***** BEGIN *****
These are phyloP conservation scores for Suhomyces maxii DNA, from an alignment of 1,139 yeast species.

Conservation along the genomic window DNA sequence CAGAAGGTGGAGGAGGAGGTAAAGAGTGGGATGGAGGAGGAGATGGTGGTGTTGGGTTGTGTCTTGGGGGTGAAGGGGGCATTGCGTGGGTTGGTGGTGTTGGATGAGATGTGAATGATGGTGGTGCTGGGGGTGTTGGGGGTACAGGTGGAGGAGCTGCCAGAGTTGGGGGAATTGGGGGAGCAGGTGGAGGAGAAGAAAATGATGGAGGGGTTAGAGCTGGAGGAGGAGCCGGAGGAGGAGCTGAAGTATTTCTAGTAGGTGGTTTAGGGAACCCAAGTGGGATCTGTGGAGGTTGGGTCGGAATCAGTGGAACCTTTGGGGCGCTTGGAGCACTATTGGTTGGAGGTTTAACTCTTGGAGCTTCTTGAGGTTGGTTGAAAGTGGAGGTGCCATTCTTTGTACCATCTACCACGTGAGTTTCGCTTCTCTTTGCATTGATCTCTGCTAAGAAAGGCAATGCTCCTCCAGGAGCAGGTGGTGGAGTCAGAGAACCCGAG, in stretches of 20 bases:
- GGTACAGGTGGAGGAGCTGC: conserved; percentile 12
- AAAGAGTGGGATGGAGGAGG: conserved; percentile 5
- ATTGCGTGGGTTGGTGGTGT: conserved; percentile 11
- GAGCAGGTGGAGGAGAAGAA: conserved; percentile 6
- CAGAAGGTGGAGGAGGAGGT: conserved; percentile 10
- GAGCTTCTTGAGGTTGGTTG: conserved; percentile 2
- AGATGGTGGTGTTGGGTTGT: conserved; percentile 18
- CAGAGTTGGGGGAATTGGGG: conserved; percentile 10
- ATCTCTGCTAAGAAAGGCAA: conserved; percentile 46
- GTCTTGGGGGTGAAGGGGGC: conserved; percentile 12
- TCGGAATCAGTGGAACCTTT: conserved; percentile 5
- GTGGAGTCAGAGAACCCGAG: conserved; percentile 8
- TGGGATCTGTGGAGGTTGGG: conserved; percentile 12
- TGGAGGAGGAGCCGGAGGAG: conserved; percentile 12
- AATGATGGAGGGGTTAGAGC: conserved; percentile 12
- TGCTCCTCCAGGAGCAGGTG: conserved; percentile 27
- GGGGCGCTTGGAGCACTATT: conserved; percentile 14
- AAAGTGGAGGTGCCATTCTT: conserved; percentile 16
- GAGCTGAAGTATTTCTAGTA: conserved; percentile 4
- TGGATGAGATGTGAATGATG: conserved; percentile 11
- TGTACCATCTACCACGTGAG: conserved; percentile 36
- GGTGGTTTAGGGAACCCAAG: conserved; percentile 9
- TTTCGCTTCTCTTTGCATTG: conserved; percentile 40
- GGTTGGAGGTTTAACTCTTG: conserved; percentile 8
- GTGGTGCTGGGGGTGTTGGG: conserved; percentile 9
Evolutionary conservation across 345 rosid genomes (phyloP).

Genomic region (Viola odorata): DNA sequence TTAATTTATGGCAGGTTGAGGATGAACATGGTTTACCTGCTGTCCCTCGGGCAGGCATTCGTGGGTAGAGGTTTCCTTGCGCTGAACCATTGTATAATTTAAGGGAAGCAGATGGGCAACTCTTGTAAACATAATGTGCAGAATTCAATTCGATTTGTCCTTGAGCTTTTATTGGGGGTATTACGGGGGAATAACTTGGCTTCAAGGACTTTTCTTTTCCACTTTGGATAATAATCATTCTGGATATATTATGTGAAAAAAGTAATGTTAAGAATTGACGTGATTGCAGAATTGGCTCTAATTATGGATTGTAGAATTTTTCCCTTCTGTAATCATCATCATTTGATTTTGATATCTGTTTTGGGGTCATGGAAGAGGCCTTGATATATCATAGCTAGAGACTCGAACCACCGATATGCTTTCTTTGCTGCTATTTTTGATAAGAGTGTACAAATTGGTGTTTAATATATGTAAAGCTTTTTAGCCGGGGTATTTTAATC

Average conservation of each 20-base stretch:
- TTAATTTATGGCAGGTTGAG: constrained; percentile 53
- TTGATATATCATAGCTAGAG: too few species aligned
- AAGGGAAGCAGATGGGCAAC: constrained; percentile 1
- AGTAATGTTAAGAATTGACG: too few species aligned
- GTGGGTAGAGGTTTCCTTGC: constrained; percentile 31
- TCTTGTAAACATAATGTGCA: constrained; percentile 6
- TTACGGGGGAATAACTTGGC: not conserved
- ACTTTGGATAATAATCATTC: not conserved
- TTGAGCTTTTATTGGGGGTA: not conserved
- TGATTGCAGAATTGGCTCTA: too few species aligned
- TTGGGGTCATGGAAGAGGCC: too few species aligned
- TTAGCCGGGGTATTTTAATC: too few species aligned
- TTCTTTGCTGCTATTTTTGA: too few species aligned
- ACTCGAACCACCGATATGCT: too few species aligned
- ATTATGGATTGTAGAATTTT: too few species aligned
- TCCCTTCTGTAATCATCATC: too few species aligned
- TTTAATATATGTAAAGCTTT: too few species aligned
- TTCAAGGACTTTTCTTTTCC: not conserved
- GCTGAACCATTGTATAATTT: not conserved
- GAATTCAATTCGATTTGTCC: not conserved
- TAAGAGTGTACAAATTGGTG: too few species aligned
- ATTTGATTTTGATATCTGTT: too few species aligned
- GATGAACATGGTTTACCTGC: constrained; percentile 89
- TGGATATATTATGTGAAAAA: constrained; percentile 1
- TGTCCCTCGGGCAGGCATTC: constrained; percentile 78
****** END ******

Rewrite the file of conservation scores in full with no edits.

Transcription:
These are phyloP conservation scores for Suhomyces maxii DNA, from an alignment of 1,139 yeast species.

Conservation along the genomic window DNA sequence CAGAAGGTGGAGGAGGAGGTAAAGAGTGGGATGGAGGAGGAGATGGTGGTGTTGGGTTGTGTCTTGGGGGTGAAGGGGGCATTGCGTGGGTTGGTGGTGTTGGATGAGATGTGAATGATGGTGGTGCTGGGGGTGTTGGGGGTACAGGTGGAGGAGCTGCCAGAGTTGGGGGAATTGGGGGAGCAGGTGGAGGAGAAGAAAATGATGGAGGGGTTAGAGCTGGAGGAGGAGCCGGAGGAGGAGCTGAAGTATTTCTAGTAGGTGGTTTAGGGAACCCAAGTGGGATCTGTGGAGGTTGGGTCGGAATCAGTGGAACCTTTGGGGCGCTTGGAGCACTATTGGTTGGAGGTTTAACTCTTGGAGCTTCTTGAGGTTGGTTGAAAGTGGAGGTGCCATTCTTTGTACCATCTACCACGTGAGTTTCGCTTCTCTTTGCATTGATCTCTGCTAAGAAAGGCAATGCTCCTCCAGGAGCAGGTGGTGGAGTCAGAGAACCCGAG, in stretches of 20 bases:
- GGTACAGGTGGAGGAGCTGC: conserved; percentile 12
- AAAGAGTGGGATGGAGGAGG: conserved; percentile 5
- ATTGCGTGGGTTGGTGGTGT: conserved; percentile 11
- GAGCAGGTGGAGGAGAAGAA: conserved; percentile 6
- CAGAAGGTGGAGGAGGAGGT: conserved; percentile 10
- GAGCTTCTTGAGGTTGGTTG: conserved; percentile 2
- AGATGGTGGTGTTGGGTTGT: conserved; percentile 18
- CAGAGTTGGGGGAATTGGGG: conserved; percentile 10
- ATCTCTGCTAAGAAAGGCAA: conserved; percentile 46
- GTCTTGGGGGTGAAGGGGGC: conserved; percentile 12
- TCGGAATCAGTGGAACCTTT: conserved; percentile 5
- GTGGAGTCAGAGAACCCGAG: conserved; percentile 8
- TGGGATCTGTGGAGGTTGGG: conserved; percentile 12
- TGGAGGAGGAGCCGGAGGAG: conserved; percentile 12
- AATGATGGAGGGGTTAGAGC: conserved; percentile 12
- TGCTCCTCCAGGAGCAGGTG: conserved; percentile 27
- GGGGCGCTTGGAGCACTATT: conserved; percentile 14
- AAAGTGGAGGTGCCATTCTT: conserved; percentile 16
- GAGCTGAAGTATTTCTAGTA: conserved; percentile 4
- TGGATGAGATGTGAATGATG: conserved; percentile 11
- TGTACCATCTACCACGTGAG: conserved; percentile 36
- GGTGGTTTAGGGAACCCAAG: conserved; percentile 9
- TTTCGCTTCTCTTTGCATTG: conserved; percentile 40
- GGTTGGAGGTTTAACTCTTG: conserved; percentile 8
- GTGGTGCTGGGGGTGTTGGG: conserved; percentile 9
Evolutionary conservation across 345 rosid genomes (phyloP).

Genomic region (Viola odorata): DNA sequence TTAATTTATGGCAGGTTGAGGATGAACATGGTTTACCTGCTGTCCCTCGGGCAGGCATTCGTGGGTAGAGGTTTCCTTGCGCTGAACCATTGTATAATTTAAGGGAAGCAGATGGGCAACTCTTGTAAACATAATGTGCAGAATTCAATTCGATTTGTCCTTGAGCTTTTATTGGGGGTATTACGGGGGAATAACTTGGCTTCAAGGACTTTTCTTTTCCACTTTGGATAATAATCATTCTGGATATATTATGTGAAAAAAGTAATGTTAAGAATTGACGTGATTGCAGAATTGGCTCTAATTATGGATTGTAGAATTTTTCCCTTCTGTAATCATCATCATTTGATTTTGATATCTGTTTTGGGGTCATGGAAGAGGCCTTGATATATCATAGCTAGAGACTCGAACCACCGATATGCTTTCTTTGCTGCTATTTTTGATAAGAGTGTACAAATTGGTGTTTAATATATGTAAAGCTTTTTAGCCGGGGTATTTTAATC

Average conservation of each 20-base stretch:
- TTAATTTATGGCAGGTTGAG: constrained; percentile 53
- TTGATATATCATAGCTAGAG: too few species aligned
- AAGGGAAGCAGATGGGCAAC: constrained; percentile 1
- AGTAATGTTAAGAATTGACG: too few species aligned
- GTGGGTAGAGGTTTCCTTGC: constrained; percentile 31
- TCTTGTAAACATAATGTGCA: constrained; percentile 6
- TTACGGGGGAATAACTTGGC: not conserved
- ACTTTGGATAATAATCATTC: not conserved
- TTGAGCTTTTATTGGGGGTA: not conserved
- TGATTGCAGAATTGGCTCTA: too few species aligned
- TTGGGGTCATGGAAGAGGCC: too few species aligned
- TTAGCCGGGGTATTTTAATC: too few species aligned
- TTCTTTGCTGCTATTTTTGA: too few species aligned
- ACTCGAACCACCGATATGCT: too few species aligned
- ATTATGGATTGTAGAATTTT: too few species aligned
- TCCCTTCTGTAATCATCATC: too few species aligned
- TTTAATATATGTAAAGCTTT: too few species aligned
- TTCAAGGACTTTTCTTTTCC: not conserved
- GCTGAACCATTGTATAATTT: not conserved
- GAATTCAATTCGATTTGTCC: not conserved
- TAAGAGTGTACAAATTGGTG: too few species aligned
- ATTTGATTTTGATATCTGTT: too few species aligned
- GATGAACATGGTTTACCTGC: constrained; percentile 89
- TGGATATATTATGTGAAAAA: constrained; percentile 1
- TGTCCCTCGGGCAGGCATTC: constrained; percentile 78